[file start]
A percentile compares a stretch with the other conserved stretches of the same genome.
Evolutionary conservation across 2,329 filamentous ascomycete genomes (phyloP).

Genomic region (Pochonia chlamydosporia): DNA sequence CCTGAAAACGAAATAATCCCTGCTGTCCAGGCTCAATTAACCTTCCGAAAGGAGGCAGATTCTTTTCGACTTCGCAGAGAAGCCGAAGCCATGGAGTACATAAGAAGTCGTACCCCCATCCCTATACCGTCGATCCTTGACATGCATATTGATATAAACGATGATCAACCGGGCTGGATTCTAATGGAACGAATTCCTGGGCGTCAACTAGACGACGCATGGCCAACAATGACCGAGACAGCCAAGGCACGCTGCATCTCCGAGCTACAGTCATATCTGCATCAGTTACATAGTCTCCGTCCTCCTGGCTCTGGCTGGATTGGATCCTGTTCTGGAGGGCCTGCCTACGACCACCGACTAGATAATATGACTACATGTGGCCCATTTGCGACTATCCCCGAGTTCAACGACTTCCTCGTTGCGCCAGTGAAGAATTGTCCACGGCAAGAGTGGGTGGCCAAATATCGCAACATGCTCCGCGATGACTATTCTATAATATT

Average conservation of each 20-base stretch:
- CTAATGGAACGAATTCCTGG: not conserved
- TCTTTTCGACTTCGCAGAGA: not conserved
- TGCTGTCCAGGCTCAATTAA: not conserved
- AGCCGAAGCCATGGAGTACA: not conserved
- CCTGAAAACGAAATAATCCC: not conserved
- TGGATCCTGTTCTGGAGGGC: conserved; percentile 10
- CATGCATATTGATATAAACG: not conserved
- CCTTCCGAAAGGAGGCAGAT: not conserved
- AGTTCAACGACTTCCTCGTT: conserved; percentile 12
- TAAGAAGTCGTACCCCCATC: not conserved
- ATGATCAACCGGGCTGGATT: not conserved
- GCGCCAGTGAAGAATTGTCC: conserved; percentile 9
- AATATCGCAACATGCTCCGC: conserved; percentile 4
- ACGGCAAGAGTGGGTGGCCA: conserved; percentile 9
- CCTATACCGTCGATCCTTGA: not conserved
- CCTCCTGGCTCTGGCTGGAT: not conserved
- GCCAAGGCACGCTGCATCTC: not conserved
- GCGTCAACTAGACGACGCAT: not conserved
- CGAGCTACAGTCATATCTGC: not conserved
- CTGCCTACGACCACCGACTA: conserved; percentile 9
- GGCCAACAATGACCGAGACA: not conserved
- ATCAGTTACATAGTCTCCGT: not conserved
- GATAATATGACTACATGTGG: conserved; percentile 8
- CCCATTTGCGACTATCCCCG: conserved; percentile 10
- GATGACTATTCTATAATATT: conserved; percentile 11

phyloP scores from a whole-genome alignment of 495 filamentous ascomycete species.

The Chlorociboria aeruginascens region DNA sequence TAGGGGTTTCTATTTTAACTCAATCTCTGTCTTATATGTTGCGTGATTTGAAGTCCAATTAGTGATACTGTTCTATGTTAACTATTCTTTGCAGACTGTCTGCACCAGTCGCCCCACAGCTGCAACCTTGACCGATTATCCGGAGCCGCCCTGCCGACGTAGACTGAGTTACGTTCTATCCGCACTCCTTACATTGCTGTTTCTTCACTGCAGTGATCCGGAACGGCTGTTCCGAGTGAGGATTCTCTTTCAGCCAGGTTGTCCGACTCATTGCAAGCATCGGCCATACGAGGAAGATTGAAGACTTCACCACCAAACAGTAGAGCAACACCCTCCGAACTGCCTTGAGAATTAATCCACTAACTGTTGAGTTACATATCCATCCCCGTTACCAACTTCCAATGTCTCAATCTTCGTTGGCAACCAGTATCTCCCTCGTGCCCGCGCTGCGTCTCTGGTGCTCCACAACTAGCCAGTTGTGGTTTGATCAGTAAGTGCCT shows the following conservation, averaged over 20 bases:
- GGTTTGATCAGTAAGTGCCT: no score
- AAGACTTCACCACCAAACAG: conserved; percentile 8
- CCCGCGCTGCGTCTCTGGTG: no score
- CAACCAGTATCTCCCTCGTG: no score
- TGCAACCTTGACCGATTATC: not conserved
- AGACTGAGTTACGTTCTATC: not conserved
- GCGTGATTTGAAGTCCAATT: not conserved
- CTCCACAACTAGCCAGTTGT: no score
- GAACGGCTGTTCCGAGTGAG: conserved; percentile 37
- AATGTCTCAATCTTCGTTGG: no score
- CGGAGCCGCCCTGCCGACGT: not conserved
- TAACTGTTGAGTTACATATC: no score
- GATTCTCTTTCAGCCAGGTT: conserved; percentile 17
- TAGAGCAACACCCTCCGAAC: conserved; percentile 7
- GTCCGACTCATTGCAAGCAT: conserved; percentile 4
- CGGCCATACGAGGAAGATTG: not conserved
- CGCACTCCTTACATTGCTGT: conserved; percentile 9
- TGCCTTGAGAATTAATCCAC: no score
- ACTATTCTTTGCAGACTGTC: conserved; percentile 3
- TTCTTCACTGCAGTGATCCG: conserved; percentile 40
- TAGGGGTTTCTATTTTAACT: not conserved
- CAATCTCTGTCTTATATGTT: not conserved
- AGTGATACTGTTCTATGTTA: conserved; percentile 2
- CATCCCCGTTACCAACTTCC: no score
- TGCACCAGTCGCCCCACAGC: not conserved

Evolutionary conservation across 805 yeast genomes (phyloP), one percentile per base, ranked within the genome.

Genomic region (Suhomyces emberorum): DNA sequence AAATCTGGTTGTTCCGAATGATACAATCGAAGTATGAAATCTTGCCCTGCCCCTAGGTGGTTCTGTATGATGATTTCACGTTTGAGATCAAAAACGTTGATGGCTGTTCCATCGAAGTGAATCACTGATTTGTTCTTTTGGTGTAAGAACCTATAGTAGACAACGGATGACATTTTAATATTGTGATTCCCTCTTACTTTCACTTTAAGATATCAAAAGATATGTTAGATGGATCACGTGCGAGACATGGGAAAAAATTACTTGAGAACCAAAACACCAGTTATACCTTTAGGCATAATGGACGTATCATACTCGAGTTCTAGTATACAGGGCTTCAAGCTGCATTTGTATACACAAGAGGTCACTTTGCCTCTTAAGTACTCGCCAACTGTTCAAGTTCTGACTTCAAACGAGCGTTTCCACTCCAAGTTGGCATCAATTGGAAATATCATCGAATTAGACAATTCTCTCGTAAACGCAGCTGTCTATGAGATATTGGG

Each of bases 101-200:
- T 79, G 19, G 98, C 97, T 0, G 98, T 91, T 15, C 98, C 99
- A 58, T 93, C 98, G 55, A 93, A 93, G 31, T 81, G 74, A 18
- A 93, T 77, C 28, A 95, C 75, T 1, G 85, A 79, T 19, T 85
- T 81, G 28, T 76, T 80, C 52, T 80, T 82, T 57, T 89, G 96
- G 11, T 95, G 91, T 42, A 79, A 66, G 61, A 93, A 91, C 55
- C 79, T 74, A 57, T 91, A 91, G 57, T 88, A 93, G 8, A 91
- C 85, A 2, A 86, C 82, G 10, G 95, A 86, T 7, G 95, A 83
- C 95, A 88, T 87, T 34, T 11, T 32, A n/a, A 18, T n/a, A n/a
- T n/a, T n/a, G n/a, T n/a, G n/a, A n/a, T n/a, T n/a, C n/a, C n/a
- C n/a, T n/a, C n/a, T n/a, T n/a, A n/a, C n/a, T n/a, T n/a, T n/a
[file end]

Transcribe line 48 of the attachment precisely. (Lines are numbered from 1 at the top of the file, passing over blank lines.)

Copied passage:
- CGCACTCCTTACATTGCTGT: conserved; percentile 9